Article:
Scheduled Induced-Labor Deliveries Continue to Decline at NJ Hospitals
Number of episiotomies performed also diminishes, but still ranks among highest in the nation, report indicates
The practice of scheduling baby deliveries at a time most convenient for doctors and mothers by inducing labor is on the wane in New Jersey; a hospital-ratings group says the practice hasin the past two years.
New Jersey once had a much worse record for scheduling birth deliveries, which can cause medical complications for mother and child. In 2010, 15.7 percent of babies were delivered that way, according to the.
Reducing early-elective deliveries has been a priority for the Leapfrog Group -- a nonprofit that tracks hospital safety measures --the March of Dimes, and the New Jersey Hospital Association through a quality improvement program funded by the 2010 Affordable Care Act. There was a sharp national increase in these deliveries between 1990 and 2006, followed by a sharp decline in the past five years.
The report found that New Jersey also has room for improvement when it comes to the rate of episiotomies -- surgical incisions used to widen the opening during births -- and the share of hospitals set up to deal with babies with very-low birth weights.
While the improvement in induced-labor deliveries has been broad-based, some New Jersey hospitals are well above the Leapfrog Group standard of 5 percent: Meadowlands Hospital Medical Center, 34.3 percent; Saint Barnabas Medical Center, 20 percent; and Englewood Hospital and Medical Center, 12.3 percent. Twelve of the 57 New Jersey hospital included in the survey reported 0.0 percent early-elective procedures, while 10 hospitals declined to participate.
“We’ve seem a lot of progress both nationally and in the state of New Jersey with reducing early-elective deliveries,” said Erica Mobley, a Leapfrog Group spokeswoman.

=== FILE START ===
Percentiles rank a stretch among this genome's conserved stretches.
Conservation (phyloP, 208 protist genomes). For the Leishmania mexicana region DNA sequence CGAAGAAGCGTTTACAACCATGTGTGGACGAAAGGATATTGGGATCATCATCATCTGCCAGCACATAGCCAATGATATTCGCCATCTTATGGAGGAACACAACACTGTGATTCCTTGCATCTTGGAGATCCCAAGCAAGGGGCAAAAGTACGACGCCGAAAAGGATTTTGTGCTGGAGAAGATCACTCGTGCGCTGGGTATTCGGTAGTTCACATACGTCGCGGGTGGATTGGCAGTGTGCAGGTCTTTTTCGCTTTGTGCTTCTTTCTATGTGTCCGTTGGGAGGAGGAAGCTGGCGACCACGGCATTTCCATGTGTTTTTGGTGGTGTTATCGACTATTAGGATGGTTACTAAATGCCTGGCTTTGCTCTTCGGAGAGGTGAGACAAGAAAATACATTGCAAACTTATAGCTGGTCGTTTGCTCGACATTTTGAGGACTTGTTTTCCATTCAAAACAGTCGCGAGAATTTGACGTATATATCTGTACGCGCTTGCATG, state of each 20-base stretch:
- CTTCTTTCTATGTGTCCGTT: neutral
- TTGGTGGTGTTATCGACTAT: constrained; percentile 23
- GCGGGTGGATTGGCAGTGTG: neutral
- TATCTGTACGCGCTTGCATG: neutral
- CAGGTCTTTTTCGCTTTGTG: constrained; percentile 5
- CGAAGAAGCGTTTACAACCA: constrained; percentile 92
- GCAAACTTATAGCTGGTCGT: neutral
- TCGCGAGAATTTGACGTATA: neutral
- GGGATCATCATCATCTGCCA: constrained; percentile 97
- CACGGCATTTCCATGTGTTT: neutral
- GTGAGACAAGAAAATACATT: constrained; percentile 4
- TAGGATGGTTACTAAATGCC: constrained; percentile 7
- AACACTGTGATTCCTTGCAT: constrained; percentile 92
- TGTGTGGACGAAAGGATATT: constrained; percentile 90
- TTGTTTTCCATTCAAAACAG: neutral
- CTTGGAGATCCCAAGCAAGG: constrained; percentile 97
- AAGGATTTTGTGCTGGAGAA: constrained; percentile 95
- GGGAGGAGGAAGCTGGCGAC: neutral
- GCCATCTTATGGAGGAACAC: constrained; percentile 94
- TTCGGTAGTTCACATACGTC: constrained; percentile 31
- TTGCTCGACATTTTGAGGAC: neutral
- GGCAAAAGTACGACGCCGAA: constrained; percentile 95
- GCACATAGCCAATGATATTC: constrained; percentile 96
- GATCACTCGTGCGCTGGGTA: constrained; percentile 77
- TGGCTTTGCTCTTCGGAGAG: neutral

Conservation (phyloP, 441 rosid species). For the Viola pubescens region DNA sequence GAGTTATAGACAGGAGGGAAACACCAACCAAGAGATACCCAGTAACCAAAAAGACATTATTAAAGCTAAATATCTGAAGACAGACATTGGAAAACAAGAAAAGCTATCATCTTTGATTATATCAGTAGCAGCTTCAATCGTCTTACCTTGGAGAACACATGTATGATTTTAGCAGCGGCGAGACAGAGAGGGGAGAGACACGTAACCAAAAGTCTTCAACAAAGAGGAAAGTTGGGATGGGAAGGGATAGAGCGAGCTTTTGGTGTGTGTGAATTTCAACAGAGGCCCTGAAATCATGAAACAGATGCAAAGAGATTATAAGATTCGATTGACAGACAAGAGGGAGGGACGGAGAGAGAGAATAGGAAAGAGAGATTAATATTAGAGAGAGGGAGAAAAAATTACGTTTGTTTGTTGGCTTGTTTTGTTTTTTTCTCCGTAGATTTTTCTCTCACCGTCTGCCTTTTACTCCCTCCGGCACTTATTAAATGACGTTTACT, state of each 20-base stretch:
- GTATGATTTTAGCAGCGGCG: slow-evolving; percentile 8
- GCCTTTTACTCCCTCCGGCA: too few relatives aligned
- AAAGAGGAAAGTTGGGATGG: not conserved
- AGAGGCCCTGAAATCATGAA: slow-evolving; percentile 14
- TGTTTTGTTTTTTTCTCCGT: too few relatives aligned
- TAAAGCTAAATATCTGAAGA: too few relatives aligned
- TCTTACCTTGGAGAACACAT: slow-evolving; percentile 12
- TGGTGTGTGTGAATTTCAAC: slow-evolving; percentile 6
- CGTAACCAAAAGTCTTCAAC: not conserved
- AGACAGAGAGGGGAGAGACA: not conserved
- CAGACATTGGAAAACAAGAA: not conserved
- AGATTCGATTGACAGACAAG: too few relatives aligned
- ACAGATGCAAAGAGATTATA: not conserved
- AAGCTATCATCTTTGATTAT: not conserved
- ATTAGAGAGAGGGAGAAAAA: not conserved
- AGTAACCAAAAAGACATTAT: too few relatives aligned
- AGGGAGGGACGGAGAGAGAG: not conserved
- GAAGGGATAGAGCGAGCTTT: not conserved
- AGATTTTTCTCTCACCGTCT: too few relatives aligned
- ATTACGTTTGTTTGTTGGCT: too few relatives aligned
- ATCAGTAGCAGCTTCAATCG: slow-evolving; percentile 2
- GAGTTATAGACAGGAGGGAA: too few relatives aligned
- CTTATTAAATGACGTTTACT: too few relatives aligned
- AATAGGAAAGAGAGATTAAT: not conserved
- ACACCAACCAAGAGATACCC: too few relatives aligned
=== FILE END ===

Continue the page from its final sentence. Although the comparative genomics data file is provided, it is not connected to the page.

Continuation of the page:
New Jersey Health Care Quality Institute Vice President Linda Schwimmer said hospitals are learning from one another how to improve. In addition, some doctors and patients still must learn more about the benefits of avoiding induced labor.
“It’s a matter of having the conversation with the patient as to why it’s better to wait and as to why it’s better to go full term,” Schwimmer said. “Most patients would want to do what’s best for them and their baby … It’s a matter of fostering that cultural change and conversation -- making it a priority.”
New Jersey hospitals averaged 17.5 percent for births with episiotomies, down 1 percent from 2013. It was the fourth-highest rate of the 33 states with at least five hospitals reporting results, after Alabama, Mississippi and Utah. “That’s definitely something to be concerned about,” Mobley.
Mobley noted that there has been national progress in reducing episiotomies, which are associated with some complications, since the organization began reporting on the procedures in 2012. But the decline hasn’t been as steep as for induced labor.
Most likely that's because hospitals can exert control over the scheduling of procedures, but they have less control over the techniques that physicians think are appropriate.
Schwimmer said that while the episiotomy rate was important to measure, she expects that New Jersey’s will continue to improve as medical practices change. She noted that states with lower rates also tend to have more deliveries by midwives, where episiotomies are less likely.
“It’s important to look at it in context and it’s important to look at it as an evolution,” Schwimmer said. She noted that the American Congress of Obstetricians and Gynecologists has recommended against using episiotomies, which has contributed to steady national decline in their use.
The report also focused on how prepared hospitals are to deliver very-low-weight babies, which requires an on-site neonatal intensive-care units (NICU). It measured the percentage of hospitals in each state that deliver at least 50 very-low-weight babies per year or that have lower-than-average rates of these babies becoming sick or dying.
Only 29 percent of New Jersey hospitals fully met the Leapfrog Group standards, but that rate was slightly higher than what was typical of hospitals across the country. Tennessee was the only state with more than five hospitals reporting results where more than half of the hospitals met the report standards.
“It’s still indicating that there are too many babies being born at hospitals that aren’t adequately equipped to care for these very-high-risk infants,” Mobley said.
Employers looking for more information about hospital quality established the Leapfrog Group. Mobley said maternity care is a focus of the organization because of its importance to both costs and employee satisfaction and retention, as well as because of the importance of the information to consumers.
Mobley noted that childbirth is also one of the major healthcare services that enable consumers to shop around. “Women really do have a significant amount of time in most cases to do research on” maternity care, she said.